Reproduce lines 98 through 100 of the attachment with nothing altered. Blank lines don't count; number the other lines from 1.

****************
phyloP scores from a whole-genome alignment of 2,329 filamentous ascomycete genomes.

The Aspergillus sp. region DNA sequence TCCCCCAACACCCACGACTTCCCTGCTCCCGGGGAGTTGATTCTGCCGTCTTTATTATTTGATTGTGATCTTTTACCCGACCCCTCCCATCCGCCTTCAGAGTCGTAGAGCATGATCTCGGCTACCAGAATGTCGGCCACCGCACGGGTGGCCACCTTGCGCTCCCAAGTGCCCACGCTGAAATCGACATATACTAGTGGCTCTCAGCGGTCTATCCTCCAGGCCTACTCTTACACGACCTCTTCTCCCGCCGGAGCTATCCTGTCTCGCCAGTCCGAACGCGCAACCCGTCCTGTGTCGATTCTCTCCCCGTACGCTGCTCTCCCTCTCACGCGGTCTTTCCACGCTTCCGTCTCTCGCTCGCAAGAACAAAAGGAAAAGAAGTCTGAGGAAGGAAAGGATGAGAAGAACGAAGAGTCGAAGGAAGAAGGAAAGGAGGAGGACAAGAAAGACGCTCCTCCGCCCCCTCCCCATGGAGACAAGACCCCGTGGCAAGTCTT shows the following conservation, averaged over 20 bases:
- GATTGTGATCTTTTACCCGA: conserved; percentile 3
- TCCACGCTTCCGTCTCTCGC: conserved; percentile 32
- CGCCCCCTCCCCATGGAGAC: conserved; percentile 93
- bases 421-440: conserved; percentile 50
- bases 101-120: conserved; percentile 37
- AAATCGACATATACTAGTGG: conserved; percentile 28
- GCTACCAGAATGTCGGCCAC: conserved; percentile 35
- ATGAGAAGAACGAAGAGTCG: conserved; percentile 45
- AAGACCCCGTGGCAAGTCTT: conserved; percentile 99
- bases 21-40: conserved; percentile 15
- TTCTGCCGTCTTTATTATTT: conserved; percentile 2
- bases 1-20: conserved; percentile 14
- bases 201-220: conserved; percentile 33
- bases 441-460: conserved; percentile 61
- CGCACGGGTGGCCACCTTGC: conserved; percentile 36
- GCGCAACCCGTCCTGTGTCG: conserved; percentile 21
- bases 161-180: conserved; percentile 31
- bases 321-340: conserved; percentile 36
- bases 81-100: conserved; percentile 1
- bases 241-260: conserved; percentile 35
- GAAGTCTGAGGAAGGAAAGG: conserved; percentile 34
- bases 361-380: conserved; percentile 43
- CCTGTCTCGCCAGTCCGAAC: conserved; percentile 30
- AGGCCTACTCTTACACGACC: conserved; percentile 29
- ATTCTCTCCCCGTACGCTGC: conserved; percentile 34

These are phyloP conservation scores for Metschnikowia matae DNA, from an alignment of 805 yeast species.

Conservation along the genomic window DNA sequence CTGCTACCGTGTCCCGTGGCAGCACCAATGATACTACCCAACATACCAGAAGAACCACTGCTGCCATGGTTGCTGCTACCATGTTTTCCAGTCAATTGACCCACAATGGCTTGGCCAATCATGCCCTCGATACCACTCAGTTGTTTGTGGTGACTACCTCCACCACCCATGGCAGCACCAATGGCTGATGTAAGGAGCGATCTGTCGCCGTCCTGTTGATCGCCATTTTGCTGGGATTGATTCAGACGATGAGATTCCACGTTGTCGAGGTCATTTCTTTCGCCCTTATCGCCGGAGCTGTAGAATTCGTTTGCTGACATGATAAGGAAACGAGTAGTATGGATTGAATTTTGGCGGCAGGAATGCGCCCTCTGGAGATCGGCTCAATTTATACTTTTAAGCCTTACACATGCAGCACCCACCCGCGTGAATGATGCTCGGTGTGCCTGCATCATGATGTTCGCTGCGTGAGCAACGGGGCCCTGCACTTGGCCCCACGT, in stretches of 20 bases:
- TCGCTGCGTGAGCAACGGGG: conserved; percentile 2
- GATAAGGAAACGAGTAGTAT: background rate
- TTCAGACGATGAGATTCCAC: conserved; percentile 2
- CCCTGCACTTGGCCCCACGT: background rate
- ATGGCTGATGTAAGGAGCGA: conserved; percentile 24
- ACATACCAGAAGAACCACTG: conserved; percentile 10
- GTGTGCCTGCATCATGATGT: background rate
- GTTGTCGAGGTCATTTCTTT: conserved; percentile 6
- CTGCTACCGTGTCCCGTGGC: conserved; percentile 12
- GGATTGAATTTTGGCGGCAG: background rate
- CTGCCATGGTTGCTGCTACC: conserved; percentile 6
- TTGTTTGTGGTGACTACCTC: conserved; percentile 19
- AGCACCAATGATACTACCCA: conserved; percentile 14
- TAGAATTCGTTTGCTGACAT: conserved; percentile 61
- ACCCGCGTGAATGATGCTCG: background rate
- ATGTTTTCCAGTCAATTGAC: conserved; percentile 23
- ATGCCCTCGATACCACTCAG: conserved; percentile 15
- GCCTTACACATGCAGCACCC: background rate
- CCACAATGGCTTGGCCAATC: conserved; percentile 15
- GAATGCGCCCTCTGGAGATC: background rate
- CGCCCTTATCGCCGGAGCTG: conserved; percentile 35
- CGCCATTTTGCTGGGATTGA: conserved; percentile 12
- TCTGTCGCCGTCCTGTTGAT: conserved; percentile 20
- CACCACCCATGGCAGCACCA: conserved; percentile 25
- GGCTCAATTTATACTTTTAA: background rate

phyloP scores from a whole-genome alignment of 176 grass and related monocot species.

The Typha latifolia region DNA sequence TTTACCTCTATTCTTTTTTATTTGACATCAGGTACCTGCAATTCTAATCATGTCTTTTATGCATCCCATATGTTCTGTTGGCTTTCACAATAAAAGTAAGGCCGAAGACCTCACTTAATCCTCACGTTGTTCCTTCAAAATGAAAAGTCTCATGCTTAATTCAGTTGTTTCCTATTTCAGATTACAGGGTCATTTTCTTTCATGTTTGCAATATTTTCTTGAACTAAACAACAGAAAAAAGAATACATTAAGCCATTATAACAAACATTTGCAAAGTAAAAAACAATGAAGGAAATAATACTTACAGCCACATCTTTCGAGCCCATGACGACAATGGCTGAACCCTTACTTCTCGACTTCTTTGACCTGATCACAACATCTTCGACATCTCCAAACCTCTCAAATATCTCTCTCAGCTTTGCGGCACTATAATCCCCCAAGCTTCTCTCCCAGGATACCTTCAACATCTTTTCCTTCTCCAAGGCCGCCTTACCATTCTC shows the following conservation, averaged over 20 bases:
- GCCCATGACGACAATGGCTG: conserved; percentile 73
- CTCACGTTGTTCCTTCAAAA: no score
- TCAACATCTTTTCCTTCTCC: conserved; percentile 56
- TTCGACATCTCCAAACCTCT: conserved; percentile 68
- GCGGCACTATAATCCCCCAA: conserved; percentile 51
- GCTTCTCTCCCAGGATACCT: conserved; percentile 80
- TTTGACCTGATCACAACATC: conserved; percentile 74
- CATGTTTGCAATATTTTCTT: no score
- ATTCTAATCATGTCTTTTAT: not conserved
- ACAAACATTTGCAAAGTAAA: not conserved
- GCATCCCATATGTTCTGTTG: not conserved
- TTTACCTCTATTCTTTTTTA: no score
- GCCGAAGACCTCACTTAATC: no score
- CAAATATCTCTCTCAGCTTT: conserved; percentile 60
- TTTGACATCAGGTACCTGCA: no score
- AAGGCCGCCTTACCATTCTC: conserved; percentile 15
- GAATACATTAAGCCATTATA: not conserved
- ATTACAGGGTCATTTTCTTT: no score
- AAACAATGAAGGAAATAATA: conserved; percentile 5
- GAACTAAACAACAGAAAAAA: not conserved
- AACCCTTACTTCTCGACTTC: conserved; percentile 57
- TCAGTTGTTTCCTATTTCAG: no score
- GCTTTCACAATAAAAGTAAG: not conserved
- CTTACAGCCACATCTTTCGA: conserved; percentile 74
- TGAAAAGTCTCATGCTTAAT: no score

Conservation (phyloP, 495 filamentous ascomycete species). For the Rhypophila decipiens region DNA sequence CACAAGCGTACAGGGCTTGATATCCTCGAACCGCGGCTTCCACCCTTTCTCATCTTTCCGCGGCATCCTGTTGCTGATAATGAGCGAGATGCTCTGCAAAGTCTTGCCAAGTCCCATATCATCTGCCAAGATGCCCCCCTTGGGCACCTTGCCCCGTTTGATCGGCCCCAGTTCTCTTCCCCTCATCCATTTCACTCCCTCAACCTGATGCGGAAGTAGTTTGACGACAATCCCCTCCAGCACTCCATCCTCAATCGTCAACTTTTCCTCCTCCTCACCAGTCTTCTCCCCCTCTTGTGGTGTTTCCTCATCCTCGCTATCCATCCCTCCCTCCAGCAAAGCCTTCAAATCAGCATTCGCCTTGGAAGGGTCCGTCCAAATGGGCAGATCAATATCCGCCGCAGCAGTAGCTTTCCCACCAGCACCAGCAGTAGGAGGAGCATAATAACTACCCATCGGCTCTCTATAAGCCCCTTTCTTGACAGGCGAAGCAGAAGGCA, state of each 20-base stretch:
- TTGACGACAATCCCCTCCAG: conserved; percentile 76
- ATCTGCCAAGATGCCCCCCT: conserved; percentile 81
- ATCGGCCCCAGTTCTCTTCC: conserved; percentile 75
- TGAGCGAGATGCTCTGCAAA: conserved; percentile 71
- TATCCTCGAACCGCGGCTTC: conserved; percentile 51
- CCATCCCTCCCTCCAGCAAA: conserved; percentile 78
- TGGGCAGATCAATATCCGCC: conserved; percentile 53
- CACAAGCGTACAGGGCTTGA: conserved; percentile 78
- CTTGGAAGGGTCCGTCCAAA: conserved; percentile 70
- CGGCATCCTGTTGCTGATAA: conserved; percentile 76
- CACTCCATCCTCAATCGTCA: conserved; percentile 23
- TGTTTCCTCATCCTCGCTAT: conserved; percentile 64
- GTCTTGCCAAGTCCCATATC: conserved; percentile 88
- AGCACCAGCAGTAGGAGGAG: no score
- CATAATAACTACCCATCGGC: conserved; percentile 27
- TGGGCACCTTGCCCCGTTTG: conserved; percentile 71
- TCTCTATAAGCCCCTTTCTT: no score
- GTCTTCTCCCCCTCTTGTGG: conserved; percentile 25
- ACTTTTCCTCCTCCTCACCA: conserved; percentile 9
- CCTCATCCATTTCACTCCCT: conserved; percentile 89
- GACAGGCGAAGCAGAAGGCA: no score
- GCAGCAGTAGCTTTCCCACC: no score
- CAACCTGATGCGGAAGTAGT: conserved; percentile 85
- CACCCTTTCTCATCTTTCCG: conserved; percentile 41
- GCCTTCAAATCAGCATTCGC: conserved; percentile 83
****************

- TGGGCACCTTGCCCCGTTTG: conserved; percentile 71
- TCTCTATAAGCCCCTTTCTT: no score
- GTCTTCTCCCCCTCTTGTGG: conserved; percentile 25